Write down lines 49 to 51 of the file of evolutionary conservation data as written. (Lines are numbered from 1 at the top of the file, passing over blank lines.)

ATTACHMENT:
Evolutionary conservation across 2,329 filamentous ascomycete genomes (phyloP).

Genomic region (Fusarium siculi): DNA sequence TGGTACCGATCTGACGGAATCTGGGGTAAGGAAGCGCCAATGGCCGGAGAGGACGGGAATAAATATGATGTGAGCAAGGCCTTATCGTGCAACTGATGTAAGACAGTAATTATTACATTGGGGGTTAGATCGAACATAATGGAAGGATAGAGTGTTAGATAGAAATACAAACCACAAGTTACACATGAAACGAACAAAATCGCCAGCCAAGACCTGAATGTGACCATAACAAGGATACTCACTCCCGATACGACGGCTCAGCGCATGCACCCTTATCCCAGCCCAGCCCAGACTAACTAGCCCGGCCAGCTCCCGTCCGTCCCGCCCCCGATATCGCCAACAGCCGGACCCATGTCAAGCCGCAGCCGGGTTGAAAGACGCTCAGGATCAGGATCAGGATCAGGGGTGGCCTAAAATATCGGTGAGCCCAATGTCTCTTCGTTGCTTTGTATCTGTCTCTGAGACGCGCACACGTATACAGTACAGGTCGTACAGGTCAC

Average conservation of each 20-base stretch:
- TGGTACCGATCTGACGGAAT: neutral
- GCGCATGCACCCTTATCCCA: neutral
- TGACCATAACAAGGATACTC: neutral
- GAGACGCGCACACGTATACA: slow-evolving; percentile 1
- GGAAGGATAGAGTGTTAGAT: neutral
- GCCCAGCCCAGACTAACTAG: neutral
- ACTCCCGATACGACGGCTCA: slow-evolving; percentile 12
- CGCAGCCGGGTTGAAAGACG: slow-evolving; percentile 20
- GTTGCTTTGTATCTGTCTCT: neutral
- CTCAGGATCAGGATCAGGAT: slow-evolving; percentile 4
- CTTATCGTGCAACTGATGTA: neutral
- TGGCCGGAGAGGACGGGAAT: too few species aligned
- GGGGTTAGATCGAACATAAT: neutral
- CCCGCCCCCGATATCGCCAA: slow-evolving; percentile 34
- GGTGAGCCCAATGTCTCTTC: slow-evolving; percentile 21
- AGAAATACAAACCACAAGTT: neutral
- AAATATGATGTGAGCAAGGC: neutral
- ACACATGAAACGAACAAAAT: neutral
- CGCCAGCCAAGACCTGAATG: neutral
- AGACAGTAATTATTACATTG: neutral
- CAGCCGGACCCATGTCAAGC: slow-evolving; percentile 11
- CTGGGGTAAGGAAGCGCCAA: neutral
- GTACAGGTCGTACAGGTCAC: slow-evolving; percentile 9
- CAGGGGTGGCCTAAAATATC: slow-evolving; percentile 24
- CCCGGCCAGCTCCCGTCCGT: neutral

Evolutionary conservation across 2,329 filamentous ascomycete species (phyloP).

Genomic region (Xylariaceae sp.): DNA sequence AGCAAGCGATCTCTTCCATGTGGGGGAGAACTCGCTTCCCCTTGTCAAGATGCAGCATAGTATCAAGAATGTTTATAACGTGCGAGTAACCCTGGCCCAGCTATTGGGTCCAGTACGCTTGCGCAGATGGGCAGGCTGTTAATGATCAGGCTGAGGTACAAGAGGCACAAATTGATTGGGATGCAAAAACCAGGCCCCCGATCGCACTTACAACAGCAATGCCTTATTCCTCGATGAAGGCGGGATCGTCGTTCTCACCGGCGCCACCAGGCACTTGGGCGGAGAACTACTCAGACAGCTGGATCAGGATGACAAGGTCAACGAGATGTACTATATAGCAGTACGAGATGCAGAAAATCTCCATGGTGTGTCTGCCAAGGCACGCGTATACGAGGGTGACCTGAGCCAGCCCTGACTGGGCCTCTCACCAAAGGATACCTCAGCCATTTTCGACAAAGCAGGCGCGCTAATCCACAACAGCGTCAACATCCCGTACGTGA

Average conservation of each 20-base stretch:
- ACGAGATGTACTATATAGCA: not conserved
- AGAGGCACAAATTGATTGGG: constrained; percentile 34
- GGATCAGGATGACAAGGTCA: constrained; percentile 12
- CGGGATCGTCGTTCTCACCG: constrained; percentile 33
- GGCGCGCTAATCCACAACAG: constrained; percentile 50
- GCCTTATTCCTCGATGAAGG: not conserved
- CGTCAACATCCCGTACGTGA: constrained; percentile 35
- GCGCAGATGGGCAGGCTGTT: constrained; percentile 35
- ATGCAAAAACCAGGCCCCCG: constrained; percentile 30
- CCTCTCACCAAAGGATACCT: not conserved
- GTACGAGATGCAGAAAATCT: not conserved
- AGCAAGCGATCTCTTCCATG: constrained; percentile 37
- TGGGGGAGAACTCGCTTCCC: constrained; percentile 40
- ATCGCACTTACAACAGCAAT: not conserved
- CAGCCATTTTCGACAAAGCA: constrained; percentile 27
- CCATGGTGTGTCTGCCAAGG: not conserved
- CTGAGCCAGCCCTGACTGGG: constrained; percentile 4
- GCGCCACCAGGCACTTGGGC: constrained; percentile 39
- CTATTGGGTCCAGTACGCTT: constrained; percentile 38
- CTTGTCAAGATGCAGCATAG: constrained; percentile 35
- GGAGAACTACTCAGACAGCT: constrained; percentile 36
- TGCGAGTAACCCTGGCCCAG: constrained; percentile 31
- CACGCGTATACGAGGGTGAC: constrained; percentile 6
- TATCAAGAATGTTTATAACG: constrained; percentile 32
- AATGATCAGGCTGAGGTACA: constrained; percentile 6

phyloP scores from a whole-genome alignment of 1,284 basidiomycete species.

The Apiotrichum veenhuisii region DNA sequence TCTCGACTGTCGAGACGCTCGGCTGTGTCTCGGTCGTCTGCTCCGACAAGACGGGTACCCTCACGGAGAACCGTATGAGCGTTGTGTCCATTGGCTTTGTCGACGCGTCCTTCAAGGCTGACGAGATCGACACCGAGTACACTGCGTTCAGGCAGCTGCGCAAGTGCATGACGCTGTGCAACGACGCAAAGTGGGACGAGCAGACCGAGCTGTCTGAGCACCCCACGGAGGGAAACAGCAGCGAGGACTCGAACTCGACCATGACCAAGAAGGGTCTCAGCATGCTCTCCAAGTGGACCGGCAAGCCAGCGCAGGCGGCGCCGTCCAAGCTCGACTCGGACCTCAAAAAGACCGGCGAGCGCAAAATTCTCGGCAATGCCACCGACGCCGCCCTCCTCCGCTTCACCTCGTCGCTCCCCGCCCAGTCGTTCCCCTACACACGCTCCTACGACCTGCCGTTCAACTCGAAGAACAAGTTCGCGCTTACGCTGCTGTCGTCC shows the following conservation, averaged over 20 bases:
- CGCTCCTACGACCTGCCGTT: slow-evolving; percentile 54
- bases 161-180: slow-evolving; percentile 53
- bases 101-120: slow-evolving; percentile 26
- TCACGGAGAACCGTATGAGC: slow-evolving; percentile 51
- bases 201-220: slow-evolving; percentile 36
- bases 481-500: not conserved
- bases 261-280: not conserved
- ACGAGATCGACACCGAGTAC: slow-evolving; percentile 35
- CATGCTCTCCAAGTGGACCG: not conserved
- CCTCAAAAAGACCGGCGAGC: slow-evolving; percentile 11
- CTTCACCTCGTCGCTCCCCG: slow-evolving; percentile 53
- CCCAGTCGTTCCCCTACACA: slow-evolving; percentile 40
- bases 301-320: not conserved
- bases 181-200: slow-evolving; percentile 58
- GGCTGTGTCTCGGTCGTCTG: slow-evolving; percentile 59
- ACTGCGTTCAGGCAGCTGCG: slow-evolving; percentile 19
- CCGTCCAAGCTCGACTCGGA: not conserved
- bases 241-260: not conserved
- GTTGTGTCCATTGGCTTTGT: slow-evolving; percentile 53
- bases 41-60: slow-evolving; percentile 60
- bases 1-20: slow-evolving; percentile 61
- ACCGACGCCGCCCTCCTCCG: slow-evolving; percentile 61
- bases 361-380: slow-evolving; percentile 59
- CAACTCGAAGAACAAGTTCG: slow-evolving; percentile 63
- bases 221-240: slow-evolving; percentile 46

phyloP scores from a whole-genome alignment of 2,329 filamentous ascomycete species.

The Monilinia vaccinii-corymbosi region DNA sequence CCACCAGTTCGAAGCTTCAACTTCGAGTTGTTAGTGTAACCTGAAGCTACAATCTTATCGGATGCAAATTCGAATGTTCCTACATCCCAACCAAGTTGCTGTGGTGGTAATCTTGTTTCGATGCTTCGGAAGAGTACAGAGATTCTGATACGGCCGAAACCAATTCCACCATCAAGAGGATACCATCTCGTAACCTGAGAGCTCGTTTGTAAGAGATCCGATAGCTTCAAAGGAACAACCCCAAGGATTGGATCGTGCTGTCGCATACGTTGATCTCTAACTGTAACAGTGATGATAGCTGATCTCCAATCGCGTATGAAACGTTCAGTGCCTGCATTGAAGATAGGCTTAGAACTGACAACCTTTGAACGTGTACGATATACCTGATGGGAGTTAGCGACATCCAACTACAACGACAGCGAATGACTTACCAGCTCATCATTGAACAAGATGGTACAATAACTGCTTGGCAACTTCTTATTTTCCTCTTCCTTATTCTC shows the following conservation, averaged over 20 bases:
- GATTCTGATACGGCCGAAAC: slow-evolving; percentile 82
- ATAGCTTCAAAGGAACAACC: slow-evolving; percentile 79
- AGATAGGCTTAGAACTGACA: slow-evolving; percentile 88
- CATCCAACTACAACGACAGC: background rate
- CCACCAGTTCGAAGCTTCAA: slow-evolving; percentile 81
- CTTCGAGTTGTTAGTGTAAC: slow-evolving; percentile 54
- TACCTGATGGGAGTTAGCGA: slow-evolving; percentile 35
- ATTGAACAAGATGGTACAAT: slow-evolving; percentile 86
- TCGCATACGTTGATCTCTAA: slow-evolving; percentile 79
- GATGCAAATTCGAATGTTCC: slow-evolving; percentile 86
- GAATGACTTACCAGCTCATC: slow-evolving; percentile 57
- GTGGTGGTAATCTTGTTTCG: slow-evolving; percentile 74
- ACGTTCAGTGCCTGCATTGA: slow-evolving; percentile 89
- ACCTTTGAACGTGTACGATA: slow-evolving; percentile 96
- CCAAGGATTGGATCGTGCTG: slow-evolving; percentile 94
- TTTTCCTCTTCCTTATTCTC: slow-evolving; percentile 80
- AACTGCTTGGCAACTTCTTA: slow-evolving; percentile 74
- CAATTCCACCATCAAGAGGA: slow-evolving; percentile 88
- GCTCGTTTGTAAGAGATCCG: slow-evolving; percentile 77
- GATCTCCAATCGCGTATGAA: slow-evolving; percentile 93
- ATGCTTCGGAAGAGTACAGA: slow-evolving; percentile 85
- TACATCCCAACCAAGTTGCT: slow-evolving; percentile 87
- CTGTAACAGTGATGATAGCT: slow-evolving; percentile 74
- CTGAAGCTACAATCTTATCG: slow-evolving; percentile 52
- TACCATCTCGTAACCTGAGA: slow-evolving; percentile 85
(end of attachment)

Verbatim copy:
- GCGCCACCAGGCACTTGGGC: constrained; percentile 39
- CTATTGGGTCCAGTACGCTT: constrained; percentile 38
- CTTGTCAAGATGCAGCATAG: constrained; percentile 35